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How To Carb Up Properly

If you want to max every workout, time to reconsider the value of carb drinks.


Having a carb drink pre- and post-workout has been in vogue for quite some time, in support of the theory that it was essential for keeping blood sugar levels high enough to power balls-to-the wall workouts. Never mind that all too often these killer workouts are as intense as collecting stamps or sorting coins. Personally, I’ve never been a fan of carbing up right before or during weight training.

First of all, yesterday’s carbs—what you ate throughout the day—are today’s muscle glycogen, which is what fuels a big part of your workout, at least in the off-season. If you have the proper nutrition based on your training split, you should have little problem with energy. The carbs that I believe you should eat an hour or two before the workout are designed more to keep your blood sugar levels stable, and to fuel your brain more than the musculature.

Second, all kinds of metabolic and hormonal magic transpire when your blood sugar levels decrease, as should be the case during a hard workout. We’re not talking about really low blood sugar that makes you shake, feel irritable, foggy or break out in a cold forehead sweat. I’ve talked about the insulin-glucagon hormonal seesaw in prior articles, so let’s just say that I prefer to burn fat when I train and refuel when I ‘m done. Coincidentally, growth hormone secretion is blunted when you’re training with higher insulin levels following all that carb ingestion at the wrong time.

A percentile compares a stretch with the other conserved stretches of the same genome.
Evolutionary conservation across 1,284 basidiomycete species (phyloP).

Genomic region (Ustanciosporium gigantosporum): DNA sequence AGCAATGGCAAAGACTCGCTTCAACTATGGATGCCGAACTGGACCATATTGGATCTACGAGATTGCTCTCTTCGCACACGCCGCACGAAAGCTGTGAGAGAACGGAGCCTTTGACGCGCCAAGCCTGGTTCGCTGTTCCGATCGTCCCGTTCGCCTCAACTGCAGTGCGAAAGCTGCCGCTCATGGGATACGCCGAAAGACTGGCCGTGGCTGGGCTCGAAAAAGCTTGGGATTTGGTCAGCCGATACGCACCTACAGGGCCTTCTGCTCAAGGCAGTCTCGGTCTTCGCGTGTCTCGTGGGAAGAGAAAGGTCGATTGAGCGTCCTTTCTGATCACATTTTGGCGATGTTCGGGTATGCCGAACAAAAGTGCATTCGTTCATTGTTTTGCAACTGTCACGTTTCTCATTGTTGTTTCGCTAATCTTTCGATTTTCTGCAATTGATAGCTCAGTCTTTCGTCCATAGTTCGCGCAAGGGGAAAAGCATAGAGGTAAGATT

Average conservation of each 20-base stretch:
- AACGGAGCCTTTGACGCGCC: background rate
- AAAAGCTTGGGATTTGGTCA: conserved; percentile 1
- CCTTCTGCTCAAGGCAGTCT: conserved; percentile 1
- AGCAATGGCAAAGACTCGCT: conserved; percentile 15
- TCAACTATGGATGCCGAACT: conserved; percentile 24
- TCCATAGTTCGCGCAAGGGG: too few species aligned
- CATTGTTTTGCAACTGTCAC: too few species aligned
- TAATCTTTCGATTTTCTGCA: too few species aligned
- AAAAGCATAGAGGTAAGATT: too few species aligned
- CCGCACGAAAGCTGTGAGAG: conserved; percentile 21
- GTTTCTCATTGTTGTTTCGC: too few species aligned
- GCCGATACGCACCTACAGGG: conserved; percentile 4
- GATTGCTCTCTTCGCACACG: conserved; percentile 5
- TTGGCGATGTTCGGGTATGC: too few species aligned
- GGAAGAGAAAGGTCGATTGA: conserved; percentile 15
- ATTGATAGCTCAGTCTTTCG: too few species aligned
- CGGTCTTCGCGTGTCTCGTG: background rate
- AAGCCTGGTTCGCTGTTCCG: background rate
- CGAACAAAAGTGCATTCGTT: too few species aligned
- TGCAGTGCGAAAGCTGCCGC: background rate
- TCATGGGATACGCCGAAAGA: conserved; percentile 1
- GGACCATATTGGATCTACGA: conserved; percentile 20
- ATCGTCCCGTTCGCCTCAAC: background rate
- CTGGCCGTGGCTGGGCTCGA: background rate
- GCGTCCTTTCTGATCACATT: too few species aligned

Third, the body carbs up better with post-workout carbs, following depletion during the workout. Eating then offers super compensation to recover better. Fact: There has never been one legitimate scientific study showing that any high-glycemic carb powder, liquid or gel carbs you up any better than white rice or white potato (among many other simple-carb foods). In fact, extremely high-glycemic index carbs supplements are notorious for causing rebound hypoglycemia, which leaves you with lower blood sugar than you had before you consumed anything. Be forewarned: Extreme rebound hypoglycemia can be a growth-killing catabolic festival.

You’re a bodybuilder not a triathlete who lives in the world of ultra-endurance. If you are consistently “hitting the wall” prior to completing your training, your diet and possibly your motivation levels are likely lacking. Therefore, liquid carbs may not be the best solution for you.

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